APolaris wrote:Any more than the majority who dismiss anything that isn't pop, pop rock, or the other "usual" tastes? I don't see anybody ganging up on them or referring to them as "dictators." Way to double-standard.
also question those groups if they came up with the "I'm not elitist" talk, but I'm not the "anti-elite police" and I only comment here when I'm in the mood.
APolaris wrote:Also, citation for "revolutionary and counter-cultural," please.
AAAAArgh, can you stop
that? Sheesh, wikipedianism eventually gets on my nerves.
I might as well be misinterpreting you, but your attitude of indulging in an "elevated" set of music and your constant bashing of "commercial" music is a very worn down cliché. You're very explicit in saying that you oppose everything that is "commercial", and you're not the first nor the last one; that kind of movement has come and gone countless ways, so when I use those terms, is merely in reference to what is already common knowledge. Look at the positive side: I could be pejoratively calling you "hippie" instead.
As for the genres I've mentioned, I was only following your post demeaning repetitiveness and anything that doesn't have a tune. Why, like I said before, there's a huge part of jazz that isn't based in "tune" and a fair share that uses riffs and repetition; as for post rock, well, repetition and riffs and tunelessness are almost dogma for that genre, and electronic music follows that too, partly for the nature of the synths used and partly for tradition.
APolaris wrote:The difference is that Miles Davis playing that album took any effort, and he was trying to be a serious musician and composer instead of trying to sell an image. There's a difference between Bitches' Brew and a "song" that consists of constantly repeating "B... C... D... C... B... C... D... C... B... C... D... C..." with only one interruption while hoping that how the singer dresses, how "hot" they look, or how "catchy" the single repetitive phrase they use is will get audiences to overlook the sheer uneventfulness and nonmusicality of the song itself.
Eh, all I see there is you nursing a stereotype, a strawman, and that doesn't have much value to me. Yeah, I realise there IS something we could call "purely commercial" music, but how on Earth could we define that? Many people throw in Lady Gaga on that bunch, but then several others comment that she is an actually talented musician. What about Michael Jackson? Was the guy an actually brilliant singer, showman and musician, or was he just a puppet in the hands of the record executives? Everything comes down to PERSONAL STANDARDS. And just as you say that Miles Davis was an actually serious and devoted musician (and I share that opinion -- I love his jazz fusion work), many people willingly DENY that, saying that fusion jazz is absolute noise, that it was against everything jazz stands for, and is truly unlistenable. Who is right and who is wrong?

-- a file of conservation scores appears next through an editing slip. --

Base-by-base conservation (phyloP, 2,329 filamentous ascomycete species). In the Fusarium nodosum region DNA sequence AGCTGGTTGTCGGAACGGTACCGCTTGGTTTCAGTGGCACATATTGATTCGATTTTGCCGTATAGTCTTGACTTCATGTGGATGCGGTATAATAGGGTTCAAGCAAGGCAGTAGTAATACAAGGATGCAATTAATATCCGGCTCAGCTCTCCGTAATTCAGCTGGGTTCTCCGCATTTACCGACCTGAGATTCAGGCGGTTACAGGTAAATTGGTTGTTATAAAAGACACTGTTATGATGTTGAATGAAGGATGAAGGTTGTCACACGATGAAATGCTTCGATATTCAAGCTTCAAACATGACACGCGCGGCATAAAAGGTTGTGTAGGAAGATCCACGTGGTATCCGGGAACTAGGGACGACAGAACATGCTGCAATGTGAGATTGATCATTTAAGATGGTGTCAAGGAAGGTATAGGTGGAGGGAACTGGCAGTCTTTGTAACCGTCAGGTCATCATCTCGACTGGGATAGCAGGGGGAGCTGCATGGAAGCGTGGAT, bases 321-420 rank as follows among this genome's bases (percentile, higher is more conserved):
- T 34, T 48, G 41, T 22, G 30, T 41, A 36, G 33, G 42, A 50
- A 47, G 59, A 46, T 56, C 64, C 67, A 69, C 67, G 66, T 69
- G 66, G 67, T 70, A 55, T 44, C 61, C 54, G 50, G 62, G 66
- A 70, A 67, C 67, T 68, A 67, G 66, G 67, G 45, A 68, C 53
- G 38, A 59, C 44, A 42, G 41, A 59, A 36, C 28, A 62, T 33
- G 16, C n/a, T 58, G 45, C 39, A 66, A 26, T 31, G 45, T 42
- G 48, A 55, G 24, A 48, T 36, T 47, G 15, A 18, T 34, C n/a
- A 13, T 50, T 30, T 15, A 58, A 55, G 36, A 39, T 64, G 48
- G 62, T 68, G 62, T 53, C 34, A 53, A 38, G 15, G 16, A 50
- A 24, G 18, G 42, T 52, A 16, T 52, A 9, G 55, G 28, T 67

APolaris wrote:Funny, I don't hear you saying the same to the at least 90% of people who forcibly persecute anybody that gives anything but pop, alt rock, indie, and rap a chance. Actually, you seem more interested in doing the same.
I dunno; I'm actually defending the opinion that there isn't an inherently "superior" form of music or an inherently "inferior" form. And yeah, I have a great allergy towards elitism in general, but I'm not constantly manifesting myself on that, that's all.
APolaris wrote:As an aside, I think the thread title should be changed. It gives the false impression that this is a free zone to post your unpopular ideas without being ganged up on by hypocritical people with immense double-standards.
Ah, come on! I actually enjoy the intelligent and balanced debates that this thread provoked; otherwise, this is just a place for people to show-off how "unpopular", quirky and "cool" they are. Meh.
I just got bugged with the "I'M NOT ELITIST!" part
APolaris wrote:At this point, the only real elitists are people who call other people elitist, because they think they're in any position to do so themselves and are labeling themselves as superior in the process.
Eh, a person who has an opinion and is willing to defend it is necessarily, to some extent, finding herself "superior". I think humbleness is important for one to see, recognise and accept the good and fair points the other people make, but, really, by defending my opinions, I am
trying to make them prevail somehow. That's just unavoidable, and I think people shouldn't be so afraid of that. You can call that "elitism" if you wish, I'll understand. I just consider "elitism" as the attitude of people who think there is an absolute, well defined "elite" that is absolutely superior to everything else. I reject that stand point, that's all.
APolaris wrote:You're trying to set a definition yourself by trying to force me to swallow relativist "definitions." You're trying to force me to swallow the idea that you're right about "all music being equally valid" and giving yourself the authority to automatically dismiss any non-relative, objective definition of "music." On top of that, you're giving yourself the authority to label anyone who believes in objective definitions as "elitist."
I'm just stating what I think. And by throwing that "you're forcing me to swallow this and that" card, you're being overly defensive, and I don't like that. I apologise if I disagree with you, but I just do
, there's nothing I can do about it. Just as I'm not force feeding you anything, I'm not going to change my speech just to be nice to you.